Speed also plays a role in choice of blade shape. "First, I dial in the speed that's tripping the walleye's trigger and then I fine-tune blade choice from there," says PWT pro Mike Gofron of Antioch, Illinois. In his years of professional fishing, Gofron's taken several top finishes while pulling spinners, including two wins, one on Michigan's Saint Mary's River system in 2000, the other on Bull Shoals Lake, Arkansas, in 2004.
"When walleyes want it at a creep--say 0.5 to 0.7 mph--I use Indiana blades," he says. "You don't feel that thump-thump of the Indiana telegraphed through your rod tip like you do a Colorado. Indianas turn much easier than Colorados and are a step subtler in terms of vibration and flash." Colorado blades spin well at speeds of 0.7 to a maximum of about 1.5 mph. These heavy-cupped blades work well in stained water where fish need the extra vibration to zone in. They also work well on big waters, where fish tend to be more aggressive.
Willowleaf blades also have a place. When Riley finds fish with a need for speed, he breaks out the long, thin blades. "I tie them on when I have to heat things up. At trolling speeds of 2 to 2.5 mph, the big thumping Colorados just spin out, tangling leaders."
Gofron suggests that anglers must keep experimenting when the fish aren't snapping. "It's easier to snap a crankbait on and off than it is to change out spinner blades and beads. Anglers get lazy and just leave what they have out there rather than experiment. But it takes constant experimentation to find what fish want. Preferences often change as a day progresses. The fish can be selective."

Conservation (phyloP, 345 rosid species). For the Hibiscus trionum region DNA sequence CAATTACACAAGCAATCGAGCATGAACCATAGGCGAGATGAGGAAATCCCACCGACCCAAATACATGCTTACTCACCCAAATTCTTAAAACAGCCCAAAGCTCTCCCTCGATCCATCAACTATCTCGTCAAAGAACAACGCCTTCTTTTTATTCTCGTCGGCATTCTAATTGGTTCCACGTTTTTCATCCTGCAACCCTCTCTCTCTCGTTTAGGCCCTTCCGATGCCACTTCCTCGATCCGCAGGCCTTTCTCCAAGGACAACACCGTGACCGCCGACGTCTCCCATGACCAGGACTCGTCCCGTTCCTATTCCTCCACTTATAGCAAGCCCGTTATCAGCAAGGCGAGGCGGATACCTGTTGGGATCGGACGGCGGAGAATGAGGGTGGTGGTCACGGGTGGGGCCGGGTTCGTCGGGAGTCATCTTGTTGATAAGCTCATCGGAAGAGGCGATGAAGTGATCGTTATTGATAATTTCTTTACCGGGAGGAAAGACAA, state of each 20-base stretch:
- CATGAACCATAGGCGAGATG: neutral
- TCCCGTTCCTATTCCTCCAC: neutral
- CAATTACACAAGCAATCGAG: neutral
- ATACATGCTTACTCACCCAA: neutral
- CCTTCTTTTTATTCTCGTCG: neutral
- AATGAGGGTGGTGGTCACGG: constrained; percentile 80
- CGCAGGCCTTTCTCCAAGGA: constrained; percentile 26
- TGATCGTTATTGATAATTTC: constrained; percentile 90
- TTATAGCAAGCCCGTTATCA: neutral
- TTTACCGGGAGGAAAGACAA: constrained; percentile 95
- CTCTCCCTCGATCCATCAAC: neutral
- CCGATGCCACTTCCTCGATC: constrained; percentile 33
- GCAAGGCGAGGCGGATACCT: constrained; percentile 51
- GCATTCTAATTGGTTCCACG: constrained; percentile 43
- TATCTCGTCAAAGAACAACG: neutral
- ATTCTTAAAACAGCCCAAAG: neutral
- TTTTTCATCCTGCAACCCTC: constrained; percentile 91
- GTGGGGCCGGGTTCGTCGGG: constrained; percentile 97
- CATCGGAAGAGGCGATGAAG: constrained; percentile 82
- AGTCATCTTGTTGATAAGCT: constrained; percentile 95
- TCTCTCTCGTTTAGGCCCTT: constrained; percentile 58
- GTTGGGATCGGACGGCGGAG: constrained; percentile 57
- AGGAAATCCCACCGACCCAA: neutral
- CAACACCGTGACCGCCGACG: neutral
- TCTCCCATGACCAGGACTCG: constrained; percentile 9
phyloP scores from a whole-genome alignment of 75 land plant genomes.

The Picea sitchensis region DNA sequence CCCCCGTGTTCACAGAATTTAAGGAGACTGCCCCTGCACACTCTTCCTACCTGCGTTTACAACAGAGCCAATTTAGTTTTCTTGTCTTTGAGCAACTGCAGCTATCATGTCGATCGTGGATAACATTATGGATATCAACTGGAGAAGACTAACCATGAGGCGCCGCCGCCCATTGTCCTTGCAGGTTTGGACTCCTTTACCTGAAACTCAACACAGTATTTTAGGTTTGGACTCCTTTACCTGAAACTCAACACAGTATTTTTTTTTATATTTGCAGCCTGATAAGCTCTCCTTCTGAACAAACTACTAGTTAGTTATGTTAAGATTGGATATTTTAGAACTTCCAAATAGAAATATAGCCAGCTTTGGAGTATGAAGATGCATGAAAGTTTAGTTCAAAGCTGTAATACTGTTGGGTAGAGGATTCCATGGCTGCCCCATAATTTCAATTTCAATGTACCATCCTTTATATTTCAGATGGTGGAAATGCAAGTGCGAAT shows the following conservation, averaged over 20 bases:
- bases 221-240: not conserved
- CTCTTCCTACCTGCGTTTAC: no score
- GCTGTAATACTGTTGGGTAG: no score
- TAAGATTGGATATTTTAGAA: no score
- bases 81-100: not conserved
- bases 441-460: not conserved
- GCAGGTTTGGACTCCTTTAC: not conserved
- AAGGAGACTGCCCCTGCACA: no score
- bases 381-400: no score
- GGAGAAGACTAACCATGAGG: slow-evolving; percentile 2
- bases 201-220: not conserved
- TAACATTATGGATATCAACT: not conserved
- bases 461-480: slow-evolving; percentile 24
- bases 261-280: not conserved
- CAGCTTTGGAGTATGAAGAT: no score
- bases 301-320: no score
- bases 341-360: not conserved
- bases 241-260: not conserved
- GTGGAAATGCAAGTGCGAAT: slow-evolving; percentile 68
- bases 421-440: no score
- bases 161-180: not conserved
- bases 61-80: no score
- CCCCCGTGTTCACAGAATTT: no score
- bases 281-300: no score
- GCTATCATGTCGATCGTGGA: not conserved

Changing the look of a spinner rig, Gofron says, goes beyond just popping a blade off a quick-change clevis and replacing it. He works with the beads, as well. Matching color to the forage at hand makes sense to him. If a system's full of white perch, he tries pearl and purple blades to match the iridescent colors of the fish. If yellow perch are present, beads of yellow, orange, and green might work better. "Bead color is as important as blade color," he says.
Beads, leader, clevis, and blades need to match. Harris says that #8 blades match best with beads from 9 mm to 11 mm. On the other hand, using big beads with a small spinner just keeps the blade from spinning.
Big blades also match best with heavier line and a larger clevis. Twelve-pound-test mono--the average for #4 to #6 blades--should become 20-pound test for anything larger. Eight- to 10-pound test is a good choice for #3s and smaller.
Meanwhile, the fundamental clevis remains a #1 folded or quick-change for small blades. Here again, you must experiment. "If it's not spinning like it should, try the next size larger clevis," Harris says.
THE LINDY-LITTLE JOE SHAKE-E BLADE AND THE NORTHLAND ROCK-N RAINBOW add shake, rattle, but no roll ahead of a harnessed live- or softbait crawler.
EYELIMINATOR TROLLING SYSTEMS--a spoon-and-spinner combo maker on Saginaw Bay, in conjunction with Tommy Harris Custom Painted Blades--matches spoon, blade, and beads in coot colors and three sizes.
JT CUSTOM TACKLE offers the "Pro Pack" and "Sportsman's Box" bead kits in the iridescent colors of bait-fish, in 4-, 5-, and 6-mm sizes.
* David A. Rose, Traverse City, Michigan, is a frequent contributor to Walleye In-Sider.
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|Title Annotation:||fishing lures|
|Author:||Rose, David A.|
|Date:||May 1, 2009|